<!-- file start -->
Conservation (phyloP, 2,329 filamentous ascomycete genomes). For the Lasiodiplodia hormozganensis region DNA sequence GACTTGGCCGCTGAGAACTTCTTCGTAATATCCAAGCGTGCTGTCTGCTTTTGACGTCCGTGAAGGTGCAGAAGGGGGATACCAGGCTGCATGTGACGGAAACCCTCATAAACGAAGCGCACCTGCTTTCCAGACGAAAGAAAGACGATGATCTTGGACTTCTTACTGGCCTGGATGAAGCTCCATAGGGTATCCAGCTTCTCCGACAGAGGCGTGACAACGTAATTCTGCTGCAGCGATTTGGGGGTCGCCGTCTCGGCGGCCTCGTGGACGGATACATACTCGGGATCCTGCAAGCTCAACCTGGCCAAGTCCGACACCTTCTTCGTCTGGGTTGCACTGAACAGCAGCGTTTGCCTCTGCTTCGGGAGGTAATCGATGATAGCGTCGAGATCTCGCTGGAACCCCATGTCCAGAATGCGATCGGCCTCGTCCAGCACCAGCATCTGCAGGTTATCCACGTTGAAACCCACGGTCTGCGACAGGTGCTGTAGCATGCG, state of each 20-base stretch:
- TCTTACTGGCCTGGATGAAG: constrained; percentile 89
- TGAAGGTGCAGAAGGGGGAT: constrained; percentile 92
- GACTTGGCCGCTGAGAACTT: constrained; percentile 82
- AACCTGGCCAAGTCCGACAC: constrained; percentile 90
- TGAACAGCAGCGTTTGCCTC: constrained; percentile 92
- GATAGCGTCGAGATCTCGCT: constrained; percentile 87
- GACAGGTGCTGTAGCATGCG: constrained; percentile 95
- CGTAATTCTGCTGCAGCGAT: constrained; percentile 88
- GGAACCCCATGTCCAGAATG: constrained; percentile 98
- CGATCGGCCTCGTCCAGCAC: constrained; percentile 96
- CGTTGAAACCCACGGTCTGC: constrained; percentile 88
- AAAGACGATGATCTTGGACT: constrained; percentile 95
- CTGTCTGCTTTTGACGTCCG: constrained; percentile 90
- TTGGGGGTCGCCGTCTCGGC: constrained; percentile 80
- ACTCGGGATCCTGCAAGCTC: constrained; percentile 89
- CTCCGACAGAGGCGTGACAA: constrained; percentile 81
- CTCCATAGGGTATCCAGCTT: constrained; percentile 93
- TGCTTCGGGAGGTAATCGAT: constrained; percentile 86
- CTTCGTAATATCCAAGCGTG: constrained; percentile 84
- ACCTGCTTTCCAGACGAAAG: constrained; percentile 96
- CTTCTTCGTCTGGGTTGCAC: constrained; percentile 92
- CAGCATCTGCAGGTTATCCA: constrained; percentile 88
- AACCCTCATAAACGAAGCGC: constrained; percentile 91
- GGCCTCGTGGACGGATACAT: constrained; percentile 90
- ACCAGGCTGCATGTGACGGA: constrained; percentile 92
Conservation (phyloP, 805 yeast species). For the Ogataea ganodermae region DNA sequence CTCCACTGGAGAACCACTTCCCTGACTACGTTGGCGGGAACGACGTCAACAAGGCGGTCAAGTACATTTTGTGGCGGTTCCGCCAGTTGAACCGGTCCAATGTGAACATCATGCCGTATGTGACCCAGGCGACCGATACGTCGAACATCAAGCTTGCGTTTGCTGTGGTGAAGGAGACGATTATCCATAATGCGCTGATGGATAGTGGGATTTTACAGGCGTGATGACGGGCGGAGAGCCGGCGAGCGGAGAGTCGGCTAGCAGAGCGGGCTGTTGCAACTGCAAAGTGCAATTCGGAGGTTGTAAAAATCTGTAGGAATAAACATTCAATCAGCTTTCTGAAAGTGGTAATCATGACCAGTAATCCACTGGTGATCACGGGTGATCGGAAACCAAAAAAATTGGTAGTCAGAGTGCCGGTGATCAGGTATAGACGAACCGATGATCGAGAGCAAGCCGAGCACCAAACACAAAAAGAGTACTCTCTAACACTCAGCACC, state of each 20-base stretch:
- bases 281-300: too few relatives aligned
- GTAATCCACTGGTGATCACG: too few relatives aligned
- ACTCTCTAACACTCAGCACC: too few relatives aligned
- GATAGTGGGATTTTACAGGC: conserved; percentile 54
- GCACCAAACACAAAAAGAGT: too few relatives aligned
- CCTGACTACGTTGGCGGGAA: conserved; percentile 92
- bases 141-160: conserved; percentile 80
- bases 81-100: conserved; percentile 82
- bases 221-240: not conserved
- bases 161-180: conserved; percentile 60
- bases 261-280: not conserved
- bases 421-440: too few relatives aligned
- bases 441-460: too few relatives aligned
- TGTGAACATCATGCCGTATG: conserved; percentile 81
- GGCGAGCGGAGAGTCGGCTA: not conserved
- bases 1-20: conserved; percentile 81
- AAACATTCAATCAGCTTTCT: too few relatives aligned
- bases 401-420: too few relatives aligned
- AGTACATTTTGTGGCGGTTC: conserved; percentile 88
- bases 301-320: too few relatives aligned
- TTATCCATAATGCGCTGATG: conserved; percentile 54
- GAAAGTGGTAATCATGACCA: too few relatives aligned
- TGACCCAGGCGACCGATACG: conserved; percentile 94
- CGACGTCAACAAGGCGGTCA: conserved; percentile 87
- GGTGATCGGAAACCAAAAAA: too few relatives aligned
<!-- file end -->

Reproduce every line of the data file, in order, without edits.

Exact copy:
Conservation (phyloP, 2,329 filamentous ascomycete genomes). For the Lasiodiplodia hormozganensis region DNA sequence GACTTGGCCGCTGAGAACTTCTTCGTAATATCCAAGCGTGCTGTCTGCTTTTGACGTCCGTGAAGGTGCAGAAGGGGGATACCAGGCTGCATGTGACGGAAACCCTCATAAACGAAGCGCACCTGCTTTCCAGACGAAAGAAAGACGATGATCTTGGACTTCTTACTGGCCTGGATGAAGCTCCATAGGGTATCCAGCTTCTCCGACAGAGGCGTGACAACGTAATTCTGCTGCAGCGATTTGGGGGTCGCCGTCTCGGCGGCCTCGTGGACGGATACATACTCGGGATCCTGCAAGCTCAACCTGGCCAAGTCCGACACCTTCTTCGTCTGGGTTGCACTGAACAGCAGCGTTTGCCTCTGCTTCGGGAGGTAATCGATGATAGCGTCGAGATCTCGCTGGAACCCCATGTCCAGAATGCGATCGGCCTCGTCCAGCACCAGCATCTGCAGGTTATCCACGTTGAAACCCACGGTCTGCGACAGGTGCTGTAGCATGCG, state of each 20-base stretch:
- TCTTACTGGCCTGGATGAAG: constrained; percentile 89
- TGAAGGTGCAGAAGGGGGAT: constrained; percentile 92
- GACTTGGCCGCTGAGAACTT: constrained; percentile 82
- AACCTGGCCAAGTCCGACAC: constrained; percentile 90
- TGAACAGCAGCGTTTGCCTC: constrained; percentile 92
- GATAGCGTCGAGATCTCGCT: constrained; percentile 87
- GACAGGTGCTGTAGCATGCG: constrained; percentile 95
- CGTAATTCTGCTGCAGCGAT: constrained; percentile 88
- GGAACCCCATGTCCAGAATG: constrained; percentile 98
- CGATCGGCCTCGTCCAGCAC: constrained; percentile 96
- CGTTGAAACCCACGGTCTGC: constrained; percentile 88
- AAAGACGATGATCTTGGACT: constrained; percentile 95
- CTGTCTGCTTTTGACGTCCG: constrained; percentile 90
- TTGGGGGTCGCCGTCTCGGC: constrained; percentile 80
- ACTCGGGATCCTGCAAGCTC: constrained; percentile 89
- CTCCGACAGAGGCGTGACAA: constrained; percentile 81
- CTCCATAGGGTATCCAGCTT: constrained; percentile 93
- TGCTTCGGGAGGTAATCGAT: constrained; percentile 86
- CTTCGTAATATCCAAGCGTG: constrained; percentile 84
- ACCTGCTTTCCAGACGAAAG: constrained; percentile 96
- CTTCTTCGTCTGGGTTGCAC: constrained; percentile 92
- CAGCATCTGCAGGTTATCCA: constrained; percentile 88
- AACCCTCATAAACGAAGCGC: constrained; percentile 91
- GGCCTCGTGGACGGATACAT: constrained; percentile 90
- ACCAGGCTGCATGTGACGGA: constrained; percentile 92
Conservation (phyloP, 805 yeast species). For the Ogataea ganodermae region DNA sequence CTCCACTGGAGAACCACTTCCCTGACTACGTTGGCGGGAACGACGTCAACAAGGCGGTCAAGTACATTTTGTGGCGGTTCCGCCAGTTGAACCGGTCCAATGTGAACATCATGCCGTATGTGACCCAGGCGACCGATACGTCGAACATCAAGCTTGCGTTTGCTGTGGTGAAGGAGACGATTATCCATAATGCGCTGATGGATAGTGGGATTTTACAGGCGTGATGACGGGCGGAGAGCCGGCGAGCGGAGAGTCGGCTAGCAGAGCGGGCTGTTGCAACTGCAAAGTGCAATTCGGAGGTTGTAAAAATCTGTAGGAATAAACATTCAATCAGCTTTCTGAAAGTGGTAATCATGACCAGTAATCCACTGGTGATCACGGGTGATCGGAAACCAAAAAAATTGGTAGTCAGAGTGCCGGTGATCAGGTATAGACGAACCGATGATCGAGAGCAAGCCGAGCACCAAACACAAAAAGAGTACTCTCTAACACTCAGCACC, state of each 20-base stretch:
- bases 281-300: too few relatives aligned
- GTAATCCACTGGTGATCACG: too few relatives aligned
- ACTCTCTAACACTCAGCACC: too few relatives aligned
- GATAGTGGGATTTTACAGGC: conserved; percentile 54
- GCACCAAACACAAAAAGAGT: too few relatives aligned
- CCTGACTACGTTGGCGGGAA: conserved; percentile 92
- bases 141-160: conserved; percentile 80
- bases 81-100: conserved; percentile 82
- bases 221-240: not conserved
- bases 161-180: conserved; percentile 60
- bases 261-280: not conserved
- bases 421-440: too few relatives aligned
- bases 441-460: too few relatives aligned
- TGTGAACATCATGCCGTATG: conserved; percentile 81
- GGCGAGCGGAGAGTCGGCTA: not conserved
- bases 1-20: conserved; percentile 81
- AAACATTCAATCAGCTTTCT: too few relatives aligned
- bases 401-420: too few relatives aligned
- AGTACATTTTGTGGCGGTTC: conserved; percentile 88
- bases 301-320: too few relatives aligned
- TTATCCATAATGCGCTGATG: conserved; percentile 54
- GAAAGTGGTAATCATGACCA: too few relatives aligned
- TGACCCAGGCGACCGATACG: conserved; percentile 94
- CGACGTCAACAAGGCGGTCA: conserved; percentile 87
- GGTGATCGGAAACCAAAAAA: too few relatives aligned